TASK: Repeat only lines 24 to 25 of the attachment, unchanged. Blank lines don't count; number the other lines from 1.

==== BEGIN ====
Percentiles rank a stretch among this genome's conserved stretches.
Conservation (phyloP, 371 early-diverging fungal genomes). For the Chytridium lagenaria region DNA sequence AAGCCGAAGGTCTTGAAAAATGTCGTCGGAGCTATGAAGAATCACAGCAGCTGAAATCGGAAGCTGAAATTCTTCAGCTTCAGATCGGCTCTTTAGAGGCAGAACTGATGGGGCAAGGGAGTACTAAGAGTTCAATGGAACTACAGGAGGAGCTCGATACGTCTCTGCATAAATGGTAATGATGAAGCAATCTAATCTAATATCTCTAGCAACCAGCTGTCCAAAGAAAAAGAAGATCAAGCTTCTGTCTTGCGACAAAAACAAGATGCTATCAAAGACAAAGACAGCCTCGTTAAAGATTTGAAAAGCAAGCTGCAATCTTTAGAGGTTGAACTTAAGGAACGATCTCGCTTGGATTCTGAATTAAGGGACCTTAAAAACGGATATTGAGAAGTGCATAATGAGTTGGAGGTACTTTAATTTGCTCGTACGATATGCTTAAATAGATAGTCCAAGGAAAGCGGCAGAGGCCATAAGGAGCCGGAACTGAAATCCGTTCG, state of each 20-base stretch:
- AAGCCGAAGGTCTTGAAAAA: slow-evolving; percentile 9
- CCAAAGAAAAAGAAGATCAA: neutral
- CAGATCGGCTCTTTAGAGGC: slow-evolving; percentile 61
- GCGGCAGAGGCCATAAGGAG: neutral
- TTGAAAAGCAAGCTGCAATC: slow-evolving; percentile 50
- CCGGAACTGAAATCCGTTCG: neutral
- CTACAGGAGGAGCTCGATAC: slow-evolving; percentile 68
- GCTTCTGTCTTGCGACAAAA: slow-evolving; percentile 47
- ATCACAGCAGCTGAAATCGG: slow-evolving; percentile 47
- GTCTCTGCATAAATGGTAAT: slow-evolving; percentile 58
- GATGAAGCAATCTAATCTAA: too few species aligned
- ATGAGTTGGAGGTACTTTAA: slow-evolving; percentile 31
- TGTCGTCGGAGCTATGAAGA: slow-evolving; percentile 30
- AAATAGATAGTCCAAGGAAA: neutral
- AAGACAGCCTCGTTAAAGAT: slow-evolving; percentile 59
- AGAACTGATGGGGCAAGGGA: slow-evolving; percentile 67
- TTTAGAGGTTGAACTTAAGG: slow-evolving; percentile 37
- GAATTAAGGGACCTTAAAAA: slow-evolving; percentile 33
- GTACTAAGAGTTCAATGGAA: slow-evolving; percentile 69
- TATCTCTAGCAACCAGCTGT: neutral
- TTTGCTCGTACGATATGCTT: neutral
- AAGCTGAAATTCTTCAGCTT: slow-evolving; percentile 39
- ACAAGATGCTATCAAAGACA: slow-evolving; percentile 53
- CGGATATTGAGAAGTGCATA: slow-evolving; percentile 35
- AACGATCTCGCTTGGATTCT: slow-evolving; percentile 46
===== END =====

- AAGCTGAAATTCTTCAGCTT: slow-evolving; percentile 39
- ACAAGATGCTATCAAAGACA: slow-evolving; percentile 53